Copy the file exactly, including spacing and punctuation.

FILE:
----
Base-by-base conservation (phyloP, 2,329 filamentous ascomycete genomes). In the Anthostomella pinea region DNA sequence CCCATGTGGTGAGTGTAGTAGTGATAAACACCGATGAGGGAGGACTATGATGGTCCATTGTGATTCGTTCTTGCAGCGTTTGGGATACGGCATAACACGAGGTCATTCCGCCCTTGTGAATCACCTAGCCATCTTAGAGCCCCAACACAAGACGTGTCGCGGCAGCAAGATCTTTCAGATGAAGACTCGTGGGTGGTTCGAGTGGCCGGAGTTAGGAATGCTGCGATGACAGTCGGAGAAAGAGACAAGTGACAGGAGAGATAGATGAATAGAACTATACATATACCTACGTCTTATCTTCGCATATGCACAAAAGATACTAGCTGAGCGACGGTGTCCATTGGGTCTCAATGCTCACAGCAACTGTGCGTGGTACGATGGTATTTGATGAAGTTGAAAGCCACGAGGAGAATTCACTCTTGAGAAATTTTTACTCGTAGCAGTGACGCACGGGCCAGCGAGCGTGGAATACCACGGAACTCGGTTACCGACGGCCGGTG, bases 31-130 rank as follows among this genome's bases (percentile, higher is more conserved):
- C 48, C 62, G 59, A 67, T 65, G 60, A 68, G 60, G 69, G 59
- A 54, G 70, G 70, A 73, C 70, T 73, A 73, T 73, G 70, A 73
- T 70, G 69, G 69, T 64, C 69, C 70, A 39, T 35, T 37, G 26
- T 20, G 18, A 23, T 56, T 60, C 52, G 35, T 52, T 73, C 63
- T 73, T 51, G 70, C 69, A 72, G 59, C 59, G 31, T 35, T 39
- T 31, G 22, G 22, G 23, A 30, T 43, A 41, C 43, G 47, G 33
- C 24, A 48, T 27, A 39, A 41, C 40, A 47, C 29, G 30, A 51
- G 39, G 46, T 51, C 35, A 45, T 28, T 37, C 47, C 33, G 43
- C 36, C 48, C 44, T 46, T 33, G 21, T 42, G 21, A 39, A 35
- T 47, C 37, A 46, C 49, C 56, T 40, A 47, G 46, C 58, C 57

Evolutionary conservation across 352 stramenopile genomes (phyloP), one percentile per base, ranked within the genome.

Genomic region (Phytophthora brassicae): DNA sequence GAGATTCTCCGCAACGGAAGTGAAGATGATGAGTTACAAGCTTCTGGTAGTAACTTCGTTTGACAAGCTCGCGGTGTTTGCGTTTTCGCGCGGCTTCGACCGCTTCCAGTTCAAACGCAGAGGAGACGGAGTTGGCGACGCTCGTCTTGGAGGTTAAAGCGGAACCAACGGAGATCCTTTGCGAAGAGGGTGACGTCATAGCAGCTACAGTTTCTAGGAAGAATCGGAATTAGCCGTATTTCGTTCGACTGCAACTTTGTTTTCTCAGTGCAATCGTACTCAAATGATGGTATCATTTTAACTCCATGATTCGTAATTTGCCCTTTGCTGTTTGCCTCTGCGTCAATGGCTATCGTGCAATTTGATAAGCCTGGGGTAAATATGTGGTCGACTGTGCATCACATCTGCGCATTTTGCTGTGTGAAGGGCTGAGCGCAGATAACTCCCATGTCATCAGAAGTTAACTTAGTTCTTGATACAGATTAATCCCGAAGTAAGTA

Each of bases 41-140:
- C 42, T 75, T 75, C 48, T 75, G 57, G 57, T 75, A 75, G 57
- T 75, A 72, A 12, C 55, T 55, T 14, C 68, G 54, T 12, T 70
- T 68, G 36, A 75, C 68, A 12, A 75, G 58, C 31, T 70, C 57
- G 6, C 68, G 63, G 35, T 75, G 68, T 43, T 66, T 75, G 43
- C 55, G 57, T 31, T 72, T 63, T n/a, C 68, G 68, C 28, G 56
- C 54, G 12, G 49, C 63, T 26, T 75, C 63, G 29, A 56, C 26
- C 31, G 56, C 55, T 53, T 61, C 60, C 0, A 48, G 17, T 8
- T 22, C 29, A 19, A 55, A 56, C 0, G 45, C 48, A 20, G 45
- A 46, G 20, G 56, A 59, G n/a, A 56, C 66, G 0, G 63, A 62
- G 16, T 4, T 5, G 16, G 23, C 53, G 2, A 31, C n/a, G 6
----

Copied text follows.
Base-by-base conservation (phyloP, 2,329 filamentous ascomycete genomes). In the Anthostomella pinea region DNA sequence CCCATGTGGTGAGTGTAGTAGTGATAAACACCGATGAGGGAGGACTATGATGGTCCATTGTGATTCGTTCTTGCAGCGTTTGGGATACGGCATAACACGAGGTCATTCCGCCCTTGTGAATCACCTAGCCATCTTAGAGCCCCAACACAAGACGTGTCGCGGCAGCAAGATCTTTCAGATGAAGACTCGTGGGTGGTTCGAGTGGCCGGAGTTAGGAATGCTGCGATGACAGTCGGAGAAAGAGACAAGTGACAGGAGAGATAGATGAATAGAACTATACATATACCTACGTCTTATCTTCGCATATGCACAAAAGATACTAGCTGAGCGACGGTGTCCATTGGGTCTCAATGCTCACAGCAACTGTGCGTGGTACGATGGTATTTGATGAAGTTGAAAGCCACGAGGAGAATTCACTCTTGAGAAATTTTTACTCGTAGCAGTGACGCACGGGCCAGCGAGCGTGGAATACCACGGAACTCGGTTACCGACGGCCGGTG, bases 31-130 rank as follows among this genome's bases (percentile, higher is more conserved):
- C 48, C 62, G 59, A 67, T 65, G 60, A 68, G 60, G 69, G 59
- A 54, G 70, G 70, A 73, C 70, T 73, A 73, T 73, G 70, A 73
- T 70, G 69, G 69, T 64, C 69, C 70, A 39, T 35, T 37, G 26
- T 20, G 18, A 23, T 56, T 60, C 52, G 35, T 52, T 73, C 63
- T 73, T 51, G 70, C 69, A 72, G 59, C 59, G 31, T 35, T 39
- T 31, G 22, G 22, G 23, A 30, T 43, A 41, C 43, G 47, G 33
- C 24, A 48, T 27, A 39, A 41, C 40, A 47, C 29, G 30, A 51
- G 39, G 46, T 51, C 35, A 45, T 28, T 37, C 47, C 33, G 43
- C 36, C 48, C 44, T 46, T 33, G 21, T 42, G 21, A 39, A 35
- T 47, C 37, A 46, C 49, C 56, T 40, A 47, G 46, C 58, C 57

Evolutionary conservation across 352 stramenopile genomes (phyloP), one percentile per base, ranked within the genome.

Genomic region (Phytophthora brassicae): DNA sequence GAGATTCTCCGCAACGGAAGTGAAGATGATGAGTTACAAGCTTCTGGTAGTAACTTCGTTTGACAAGCTCGCGGTGTTTGCGTTTTCGCGCGGCTTCGACCGCTTCCAGTTCAAACGCAGAGGAGACGGAGTTGGCGACGCTCGTCTTGGAGGTTAAAGCGGAACCAACGGAGATCCTTTGCGAAGAGGGTGACGTCATAGCAGCTACAGTTTCTAGGAAGAATCGGAATTAGCCGTATTTCGTTCGACTGCAACTTTGTTTTCTCAGTGCAATCGTACTCAAATGATGGTATCATTTTAACTCCATGATTCGTAATTTGCCCTTTGCTGTTTGCCTCTGCGTCAATGGCTATCGTGCAATTTGATAAGCCTGGGGTAAATATGTGGTCGACTGTGCATCACATCTGCGCATTTTGCTGTGTGAAGGGCTGAGCGCAGATAACTCCCATGTCATCAGAAGTTAACTTAGTTCTTGATACAGATTAATCCCGAAGTAAGTA

Each of bases 41-140:
- C 42, T 75, T 75, C 48, T 75, G 57, G 57, T 75, A 75, G 57
- T 75, A 72, A 12, C 55, T 55, T 14, C 68, G 54, T 12, T 70
- T 68, G 36, A 75, C 68, A 12, A 75, G 58, C 31, T 70, C 57
- G 6, C 68, G 63, G 35, T 75, G 68, T 43, T 66, T 75, G 43
- C 55, G 57, T 31, T 72, T 63, T n/a, C 68, G 68, C 28, G 56
- C 54, G 12, G 49, C 63, T 26, T 75, C 63, G 29, A 56, C 26
- C 31, G 56, C 55, T 53, T 61, C 60, C 0, A 48, G 17, T 8
- T 22, C 29, A 19, A 55, A 56, C 0, G 45, C 48, A 20, G 45
- A 46, G 20, G 56, A 59, G n/a, A 56, C 66, G 0, G 63, A 62
- G 16, T 4, T 5, G 16, G 23, C 53, G 2, A 31, C n/a, G 6